Home > Other news > Amendments carried out in Dowry Prohibition Act

Amendments carried out in Dowry Prohibition Act

Next time when you hold a marriage ceremony, you could have a group of unsolicited guests – the Dowry Prohibition Officer (DPO) and cops.

The Orissa Dowry Prohibition (Amendment) Rules, 2010 which was notified a couple of days and forwarded to implementing authorities on Monday, authorises DPOs to visit any marriages along with officer-in-charge of a police station to see that the provisions of the Act are not contravened.

“The DPO while making inquiries under the Act or when he attends any marriage, for the purpose of making inquiries, shall take the assistance of an officer of a police station or other officers to assist him in the performance of his functions and it shall be the duty of the officer of the police station to render the assistance required by DPO,” the new rules say.

The DPO is, however, cautioned that he would have to discharge his duties with due care and decorum to uphold privacy, dignity and harmony of family relationship. The officer would ascertain and confirm by suitable means in respect of as many number of marriages as are held within his jurisdiction as to whether the provision of the Act are being followed and are not.

The State government has amended the Orissa Dowry Prohibition Rules, 2000 and named it as Orissa Dowry Prohibition (Amendment) Rules, 2010.


The designated officers would list all the presents submitted by the parties to any marriage and make entries relating thereto in a register to be maintained for the purpose. The amended rules say where any dowry is received by any person other than the woman and a complaint is received in respect of non-transfer of such dowry to the woman who is entitled to it in accordance with section 6 of the Act, the DPO would issue directions to the parties to transfer the same within stipulated time.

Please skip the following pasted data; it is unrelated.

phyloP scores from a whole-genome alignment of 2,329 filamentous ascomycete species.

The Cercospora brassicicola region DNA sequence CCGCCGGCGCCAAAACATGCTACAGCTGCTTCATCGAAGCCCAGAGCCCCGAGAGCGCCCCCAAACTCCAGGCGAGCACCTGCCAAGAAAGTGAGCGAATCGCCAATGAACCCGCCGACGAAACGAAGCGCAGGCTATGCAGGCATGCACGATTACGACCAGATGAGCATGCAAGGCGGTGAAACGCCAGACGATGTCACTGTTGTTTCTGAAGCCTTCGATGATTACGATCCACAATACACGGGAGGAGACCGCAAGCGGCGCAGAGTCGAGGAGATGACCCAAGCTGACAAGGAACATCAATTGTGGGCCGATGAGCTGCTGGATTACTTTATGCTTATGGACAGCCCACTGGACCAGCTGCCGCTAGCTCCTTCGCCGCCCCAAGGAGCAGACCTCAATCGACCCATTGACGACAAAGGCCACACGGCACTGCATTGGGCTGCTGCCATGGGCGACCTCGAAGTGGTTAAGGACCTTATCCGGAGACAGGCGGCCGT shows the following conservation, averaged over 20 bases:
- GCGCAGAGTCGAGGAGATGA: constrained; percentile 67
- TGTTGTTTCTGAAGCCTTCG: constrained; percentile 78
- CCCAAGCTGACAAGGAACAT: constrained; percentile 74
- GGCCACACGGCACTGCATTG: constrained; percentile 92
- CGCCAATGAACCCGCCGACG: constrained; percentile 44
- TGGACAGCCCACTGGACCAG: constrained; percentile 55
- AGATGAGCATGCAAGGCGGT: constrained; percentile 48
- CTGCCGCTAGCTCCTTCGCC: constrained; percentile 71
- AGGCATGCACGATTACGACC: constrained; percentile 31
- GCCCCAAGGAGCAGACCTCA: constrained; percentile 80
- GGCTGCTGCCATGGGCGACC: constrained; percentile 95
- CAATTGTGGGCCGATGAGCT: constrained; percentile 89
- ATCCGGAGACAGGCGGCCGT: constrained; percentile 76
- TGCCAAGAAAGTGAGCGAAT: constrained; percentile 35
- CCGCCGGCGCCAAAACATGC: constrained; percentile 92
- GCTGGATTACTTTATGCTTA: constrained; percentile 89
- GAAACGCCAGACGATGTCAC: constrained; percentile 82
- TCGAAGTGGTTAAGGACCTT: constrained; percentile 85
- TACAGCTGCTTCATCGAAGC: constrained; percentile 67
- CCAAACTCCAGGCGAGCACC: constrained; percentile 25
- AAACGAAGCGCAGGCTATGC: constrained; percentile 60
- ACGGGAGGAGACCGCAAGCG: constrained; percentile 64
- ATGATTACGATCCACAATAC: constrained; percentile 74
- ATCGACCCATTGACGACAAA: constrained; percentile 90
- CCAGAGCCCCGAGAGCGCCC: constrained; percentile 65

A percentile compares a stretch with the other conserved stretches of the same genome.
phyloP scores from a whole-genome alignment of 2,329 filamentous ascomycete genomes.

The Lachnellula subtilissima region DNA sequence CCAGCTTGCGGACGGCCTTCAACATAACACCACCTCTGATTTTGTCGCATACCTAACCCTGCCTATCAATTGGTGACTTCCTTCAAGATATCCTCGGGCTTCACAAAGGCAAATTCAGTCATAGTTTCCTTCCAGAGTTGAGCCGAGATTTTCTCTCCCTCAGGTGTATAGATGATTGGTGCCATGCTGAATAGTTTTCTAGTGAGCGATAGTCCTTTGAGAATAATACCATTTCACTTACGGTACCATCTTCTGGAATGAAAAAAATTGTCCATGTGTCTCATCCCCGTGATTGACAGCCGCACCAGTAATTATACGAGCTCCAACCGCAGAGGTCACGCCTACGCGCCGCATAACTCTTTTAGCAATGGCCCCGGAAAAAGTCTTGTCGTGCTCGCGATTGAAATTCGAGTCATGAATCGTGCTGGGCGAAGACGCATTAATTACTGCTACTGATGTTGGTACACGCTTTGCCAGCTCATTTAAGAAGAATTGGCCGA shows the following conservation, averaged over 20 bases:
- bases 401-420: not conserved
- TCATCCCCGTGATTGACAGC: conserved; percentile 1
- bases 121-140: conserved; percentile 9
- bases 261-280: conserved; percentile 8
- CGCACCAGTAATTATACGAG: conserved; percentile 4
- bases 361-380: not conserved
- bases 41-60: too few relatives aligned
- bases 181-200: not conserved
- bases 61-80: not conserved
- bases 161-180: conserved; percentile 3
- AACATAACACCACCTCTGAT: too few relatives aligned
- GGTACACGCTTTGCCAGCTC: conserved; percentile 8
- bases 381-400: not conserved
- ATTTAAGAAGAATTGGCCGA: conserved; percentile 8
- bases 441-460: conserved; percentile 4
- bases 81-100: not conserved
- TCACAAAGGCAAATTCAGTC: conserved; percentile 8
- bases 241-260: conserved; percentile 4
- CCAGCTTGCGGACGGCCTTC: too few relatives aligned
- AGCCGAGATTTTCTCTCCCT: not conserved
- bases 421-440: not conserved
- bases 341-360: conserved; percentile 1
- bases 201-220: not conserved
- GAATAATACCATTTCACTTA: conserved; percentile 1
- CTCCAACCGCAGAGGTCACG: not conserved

The rules say the State government would designate a senior officer of the concerned department as the Chief Dowry Prohibition Officer to administer and coordinate the work of DPOs and will be responsible for creating consciousness and awareness to prevent dowry system among the public.

Every government servant shall after his marriage furnish a declaration stating that he has not taken any dowry, the Head of the Department, it says. The declaration will be signed by his wife, father, mother, father-in-law and mother-in-law.

“This being a deep rooted social problem the effort by the State government alone cannot eradicate the dowry system either before or after the marriage but the present amendments are quite exhaustive providing more teeth to the Dowry Prohibition Officers making them more sensitive and responsive,” senior High Court lawyer Bibhu Prasad Tripathy reacting to the new amendment.

Mr. Tripathy said, “now the discreet and covert practice of dowry will not only be punitive but also preventive. It is high time the Central government must bring necessary amendments in the Act to raise the quantum of punishment.”


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